New to the TTi range is the freshly released lightweight version of the six-speed sequential that sees the already impressively light figure of just 36kg dropped down to 28kg! That’s a 20 per cent decrease in weight thanks to the casings being cast from magnesium. The internals are slightly smaller to accommodate the weight drop, and TTi has rated them to 260kW and recommends these new lightweight units for use in naturally aspirated (NA) platforms. And, for the first time, TTi is gearing up to offer a front-wheel-drive Mitsubishi Evo–style gearbox, which is currently in development alongside a transaxle option. 

When it comes to superior performance, value for money, ease of access, and constant development, you cannot go past what TTi is doing for us locally and the reputation it has built for Kiwis abroad. 

TT Industries
03 547 1517


Sandbrooks has been in the windscreen and glass business for over 40 years. The company began with automotive glazing, morphed into marine glazing, and has now come full circle with the introduction of Rennenglas Heated automotive Windscreens. This high-tech glass is used by almost every top race team in every category of racing to keep the front windscreen fog-free during a wet event.

It utilizes the same super-reliable technology that can be found in some OEM models from colder climate countries. Micro tungsten wires are sandwiched in the interlay in the laminate – these wires are so small that they can just be seen with the naked eye if you get real close. They run one or two 12V circuits to heat the glass. This technology is powerful enough to melt a decent layer of snow. Which means fog, formed inside the windscreen when air on the inside face is hotter than the outside, is cleared almost instantaneously and vision is not impeded when it’s needed the most — mid lap.

Rennenglas Heated Windscreens are warrant of fitness and Road Authority Card compliant, which means they’re fully street legal. Owner Glen Sandbrook tells us that Sandbrooks keeps stock of most popular models raced here in all categories, including the likes of RX-7s and RX-8s, plenty of BMWs (E21, E30, E30M3, E36, E92), most Hondas, Nissans, Datsuns, Toyotas, Evos, WRXs, Escorts, and Peugeots.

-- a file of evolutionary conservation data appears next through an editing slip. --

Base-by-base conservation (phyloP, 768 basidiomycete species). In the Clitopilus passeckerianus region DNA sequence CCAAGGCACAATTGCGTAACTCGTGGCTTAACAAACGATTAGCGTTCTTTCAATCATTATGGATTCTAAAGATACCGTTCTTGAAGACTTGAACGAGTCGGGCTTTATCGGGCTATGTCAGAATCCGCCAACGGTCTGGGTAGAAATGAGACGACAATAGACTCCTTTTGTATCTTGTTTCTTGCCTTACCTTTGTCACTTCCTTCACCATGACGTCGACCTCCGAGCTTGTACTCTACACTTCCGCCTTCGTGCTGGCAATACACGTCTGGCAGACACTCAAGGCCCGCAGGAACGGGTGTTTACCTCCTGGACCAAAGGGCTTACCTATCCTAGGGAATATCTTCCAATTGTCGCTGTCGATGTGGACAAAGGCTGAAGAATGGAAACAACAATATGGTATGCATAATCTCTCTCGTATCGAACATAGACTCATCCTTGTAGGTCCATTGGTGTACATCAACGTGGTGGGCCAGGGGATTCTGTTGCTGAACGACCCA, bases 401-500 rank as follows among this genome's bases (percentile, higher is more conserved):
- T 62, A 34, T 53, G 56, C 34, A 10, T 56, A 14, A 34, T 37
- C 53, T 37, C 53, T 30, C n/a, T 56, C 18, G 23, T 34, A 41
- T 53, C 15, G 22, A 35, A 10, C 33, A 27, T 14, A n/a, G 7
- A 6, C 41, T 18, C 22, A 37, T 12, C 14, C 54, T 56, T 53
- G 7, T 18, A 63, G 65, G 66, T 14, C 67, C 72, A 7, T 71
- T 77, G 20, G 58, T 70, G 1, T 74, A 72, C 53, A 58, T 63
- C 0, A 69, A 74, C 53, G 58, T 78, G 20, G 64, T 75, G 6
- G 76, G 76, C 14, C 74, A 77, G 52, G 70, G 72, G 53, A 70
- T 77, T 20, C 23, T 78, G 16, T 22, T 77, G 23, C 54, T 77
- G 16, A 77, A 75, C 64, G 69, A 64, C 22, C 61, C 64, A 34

The average price, such as for the RX-7 units, will run you $850 plus GST.

Another staple is weight-saving plastic glazing. Sandbrooks’ marine plastic moulding experience lends itself to producing moulded-plastic race car windows. A range of options of thickness and material is on offer. Flat MR10 hard coated polycarbonate (which meet warrant of fitness and Road Authority Card requirements). Moulded polycarbonate offers the advantage of an OEM look and is better suited to cars with pillarless doors that don’t have a frame to bolt the flat options to. Moulded high-impact acrylic is for rear doors, quarter windows, back windows, and hatches.

The recommended thickness depends on the vehicle’s application; Glen mentions that a lot of drag racers will run thin 2mm sheet, whereas your typical circuit thickness is 3mm, or 4mm for Targa, where you might require more strength when a tree jumps out at you. All plastic options are considerably lighter than glass and can be custom made to suit any vehicle.

09 278 9816


Let’s face it, we don’t own the cars we do to drive them like a little old nana on her way to do the weekly food shop. These things get driven, and get driven hard, legally, of course. And the more power we chuck at them, turning up the boost and bolting-on all the go-fast bits, the already fairly warm engine bay can see temps soaring in a matter of minutes. Temp cuts, blown head gaskets, and/or cracked heads and blocks are the last things anyone wants to deal with — especially when prevention is so much cheaper and hassle-free than the cure.

Getting your cooling in check is actually super easy with the likes of Auckland-based company Real Deal Radiators. Real Deal has made your custom cooling needs its bread and butter, having been in the industry for over 20 years, and offers a number of services to prevent your power plant from reaching catastrophic failure.

One of its most popular requests to date comes from the rotary community. Anyone who has owned or even driven a ’tanger knows that heat is an issue. Leave it unattended, and, well, you don’t have a good time. Owner David Sluiter tells us that RX-3s and RX-7s are typically what they see being asked for, and these can be made to factory specifications in polished alloy, or, if you’re after something a lot more grunty, Real Deal will custom craft them to almost any specification requested. The cores are made off-site, however everything else is done in-house at Real Deal. Using its knowledge from years in the industry, the team can advise you on the best option to suit your package — like, for those wanting to pop a set or three, moving up to a 76mm core is crucial.


Real Deal also offers the same services for engine-oil coolers. As you’ll know, rotaries have separate oil coolers, and you can’t buy the OEM units anymore. Real Deal manufactures direct replacement options, or you can opt to have a custom thicker unit made to suit your efficiency demands.

But it’s not just rotaries. Real Deal can make custom radiators to suit almost any vehicle application, including commercial machinery and vehicles. The company also offers radiator clean-outs, repairs, re-cores, and new plastic top tanks — with thousands of plastic tanks in stock.

Real Deal Radiators
0800 700 031